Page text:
From Computer World: A widespread flaw affecting all Windows versions, including Windows Server 2003, is raising user doubts about the efficacy of Microsoft’s Trustworthy Computing initiative.
You know, I appreciate being told about flaws. I even like getting bug fixes every now and then but for the media to decry flaws as though it shakes the foundation of a company is getting really tiring (does McNealy plant these people or the stories?)
As much as it sounds like heresy, software development is not a perfect science. As NASA has proven in the past, trying to account for every possible condition is virtually impossible. This is not to say that software should be full of holes but rather that I would rather be able to tell a company what to fix and have them fix it – instead of having the media start predicting the uselessness of a company’s attempts to fix problems (or worldwide disaster, depending on the media).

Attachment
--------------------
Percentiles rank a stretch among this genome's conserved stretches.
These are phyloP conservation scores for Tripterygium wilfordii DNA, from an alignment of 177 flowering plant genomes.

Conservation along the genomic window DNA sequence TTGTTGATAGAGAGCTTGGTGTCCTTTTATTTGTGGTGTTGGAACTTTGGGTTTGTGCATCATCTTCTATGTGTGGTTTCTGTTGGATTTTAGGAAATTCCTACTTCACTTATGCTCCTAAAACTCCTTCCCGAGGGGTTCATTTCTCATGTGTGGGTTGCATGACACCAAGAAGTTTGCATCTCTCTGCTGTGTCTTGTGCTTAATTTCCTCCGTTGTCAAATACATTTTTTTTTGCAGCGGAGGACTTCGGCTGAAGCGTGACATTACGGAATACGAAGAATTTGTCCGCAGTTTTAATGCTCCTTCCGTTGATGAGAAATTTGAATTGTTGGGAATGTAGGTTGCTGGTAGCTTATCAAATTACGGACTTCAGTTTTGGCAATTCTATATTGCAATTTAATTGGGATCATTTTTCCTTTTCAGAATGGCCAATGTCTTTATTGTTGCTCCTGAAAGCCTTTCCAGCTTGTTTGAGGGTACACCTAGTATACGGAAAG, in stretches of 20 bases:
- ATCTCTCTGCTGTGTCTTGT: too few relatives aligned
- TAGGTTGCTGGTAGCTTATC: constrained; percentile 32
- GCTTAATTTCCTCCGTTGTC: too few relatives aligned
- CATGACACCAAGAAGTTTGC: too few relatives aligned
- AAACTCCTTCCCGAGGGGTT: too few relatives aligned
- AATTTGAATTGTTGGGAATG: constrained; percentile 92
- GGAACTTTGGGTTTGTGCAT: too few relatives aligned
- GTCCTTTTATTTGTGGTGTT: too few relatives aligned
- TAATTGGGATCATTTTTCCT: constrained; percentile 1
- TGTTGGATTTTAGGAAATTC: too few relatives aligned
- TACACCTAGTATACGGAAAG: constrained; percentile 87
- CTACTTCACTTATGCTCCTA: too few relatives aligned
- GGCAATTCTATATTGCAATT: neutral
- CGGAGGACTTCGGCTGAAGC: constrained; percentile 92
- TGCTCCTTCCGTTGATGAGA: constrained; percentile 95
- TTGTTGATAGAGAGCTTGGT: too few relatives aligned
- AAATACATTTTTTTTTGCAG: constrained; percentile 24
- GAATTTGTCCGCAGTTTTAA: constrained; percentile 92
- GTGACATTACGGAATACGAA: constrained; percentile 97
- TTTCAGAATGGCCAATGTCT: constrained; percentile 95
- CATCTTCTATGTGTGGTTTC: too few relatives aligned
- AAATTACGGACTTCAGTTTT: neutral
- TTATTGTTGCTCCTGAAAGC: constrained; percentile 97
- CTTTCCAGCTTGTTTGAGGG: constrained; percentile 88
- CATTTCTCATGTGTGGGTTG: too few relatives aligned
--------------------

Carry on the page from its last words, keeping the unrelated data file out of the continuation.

I don’t want companies to say “we’re not releasing anything until it’s 100% bug free” because it will never be. If that were the case, car tires wouldn’t blow; houses wouldn’t burn down due to faulty wiring and the light bulb probably would have been banned because it has a nasty habit of burning out every now and then.